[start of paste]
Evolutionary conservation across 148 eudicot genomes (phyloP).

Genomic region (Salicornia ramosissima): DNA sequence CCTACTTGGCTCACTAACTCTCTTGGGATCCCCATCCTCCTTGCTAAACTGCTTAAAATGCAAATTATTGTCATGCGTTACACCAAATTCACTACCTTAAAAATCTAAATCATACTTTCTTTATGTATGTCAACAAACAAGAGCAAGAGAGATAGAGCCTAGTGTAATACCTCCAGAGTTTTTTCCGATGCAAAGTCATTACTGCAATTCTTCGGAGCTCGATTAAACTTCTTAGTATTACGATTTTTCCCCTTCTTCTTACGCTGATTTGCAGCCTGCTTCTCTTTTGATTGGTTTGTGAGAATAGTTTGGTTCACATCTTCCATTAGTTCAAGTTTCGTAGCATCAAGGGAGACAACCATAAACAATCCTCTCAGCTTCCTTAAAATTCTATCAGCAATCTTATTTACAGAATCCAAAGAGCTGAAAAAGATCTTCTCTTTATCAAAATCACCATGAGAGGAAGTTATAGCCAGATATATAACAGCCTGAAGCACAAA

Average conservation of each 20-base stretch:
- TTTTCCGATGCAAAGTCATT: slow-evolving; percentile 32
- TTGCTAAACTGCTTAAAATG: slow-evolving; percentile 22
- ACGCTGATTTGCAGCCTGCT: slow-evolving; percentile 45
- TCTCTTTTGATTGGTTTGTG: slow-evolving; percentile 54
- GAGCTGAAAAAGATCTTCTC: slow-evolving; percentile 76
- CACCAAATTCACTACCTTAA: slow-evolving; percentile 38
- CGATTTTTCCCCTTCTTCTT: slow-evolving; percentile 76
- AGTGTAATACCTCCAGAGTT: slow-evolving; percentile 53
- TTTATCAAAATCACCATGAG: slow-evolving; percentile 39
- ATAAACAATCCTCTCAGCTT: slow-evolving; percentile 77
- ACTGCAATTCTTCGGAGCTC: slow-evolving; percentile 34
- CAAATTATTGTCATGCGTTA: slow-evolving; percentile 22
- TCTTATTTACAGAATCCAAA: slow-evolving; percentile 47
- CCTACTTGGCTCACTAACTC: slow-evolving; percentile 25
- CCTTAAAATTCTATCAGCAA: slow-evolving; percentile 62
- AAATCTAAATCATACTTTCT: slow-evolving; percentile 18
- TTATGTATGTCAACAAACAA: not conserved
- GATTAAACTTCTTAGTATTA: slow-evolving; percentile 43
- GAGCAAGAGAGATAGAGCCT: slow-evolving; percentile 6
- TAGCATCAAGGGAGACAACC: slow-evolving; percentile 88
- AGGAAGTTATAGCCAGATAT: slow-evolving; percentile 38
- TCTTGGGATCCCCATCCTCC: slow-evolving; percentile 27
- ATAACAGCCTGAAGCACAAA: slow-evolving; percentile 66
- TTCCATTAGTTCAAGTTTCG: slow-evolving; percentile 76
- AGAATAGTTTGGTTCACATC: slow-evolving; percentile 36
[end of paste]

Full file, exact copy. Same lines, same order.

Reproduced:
Evolutionary conservation across 148 eudicot genomes (phyloP).

Genomic region (Salicornia ramosissima): DNA sequence CCTACTTGGCTCACTAACTCTCTTGGGATCCCCATCCTCCTTGCTAAACTGCTTAAAATGCAAATTATTGTCATGCGTTACACCAAATTCACTACCTTAAAAATCTAAATCATACTTTCTTTATGTATGTCAACAAACAAGAGCAAGAGAGATAGAGCCTAGTGTAATACCTCCAGAGTTTTTTCCGATGCAAAGTCATTACTGCAATTCTTCGGAGCTCGATTAAACTTCTTAGTATTACGATTTTTCCCCTTCTTCTTACGCTGATTTGCAGCCTGCTTCTCTTTTGATTGGTTTGTGAGAATAGTTTGGTTCACATCTTCCATTAGTTCAAGTTTCGTAGCATCAAGGGAGACAACCATAAACAATCCTCTCAGCTTCCTTAAAATTCTATCAGCAATCTTATTTACAGAATCCAAAGAGCTGAAAAAGATCTTCTCTTTATCAAAATCACCATGAGAGGAAGTTATAGCCAGATATATAACAGCCTGAAGCACAAA

Average conservation of each 20-base stretch:
- TTTTCCGATGCAAAGTCATT: slow-evolving; percentile 32
- TTGCTAAACTGCTTAAAATG: slow-evolving; percentile 22
- ACGCTGATTTGCAGCCTGCT: slow-evolving; percentile 45
- TCTCTTTTGATTGGTTTGTG: slow-evolving; percentile 54
- GAGCTGAAAAAGATCTTCTC: slow-evolving; percentile 76
- CACCAAATTCACTACCTTAA: slow-evolving; percentile 38
- CGATTTTTCCCCTTCTTCTT: slow-evolving; percentile 76
- AGTGTAATACCTCCAGAGTT: slow-evolving; percentile 53
- TTTATCAAAATCACCATGAG: slow-evolving; percentile 39
- ATAAACAATCCTCTCAGCTT: slow-evolving; percentile 77
- ACTGCAATTCTTCGGAGCTC: slow-evolving; percentile 34
- CAAATTATTGTCATGCGTTA: slow-evolving; percentile 22
- TCTTATTTACAGAATCCAAA: slow-evolving; percentile 47
- CCTACTTGGCTCACTAACTC: slow-evolving; percentile 25
- CCTTAAAATTCTATCAGCAA: slow-evolving; percentile 62
- AAATCTAAATCATACTTTCT: slow-evolving; percentile 18
- TTATGTATGTCAACAAACAA: not conserved
- GATTAAACTTCTTAGTATTA: slow-evolving; percentile 43
- GAGCAAGAGAGATAGAGCCT: slow-evolving; percentile 6
- TAGCATCAAGGGAGACAACC: slow-evolving; percentile 88
- AGGAAGTTATAGCCAGATAT: slow-evolving; percentile 38
- TCTTGGGATCCCCATCCTCC: slow-evolving; percentile 27
- ATAACAGCCTGAAGCACAAA: slow-evolving; percentile 66
- TTCCATTAGTTCAAGTTTCG: slow-evolving; percentile 76
- AGAATAGTTTGGTTCACATC: slow-evolving; percentile 36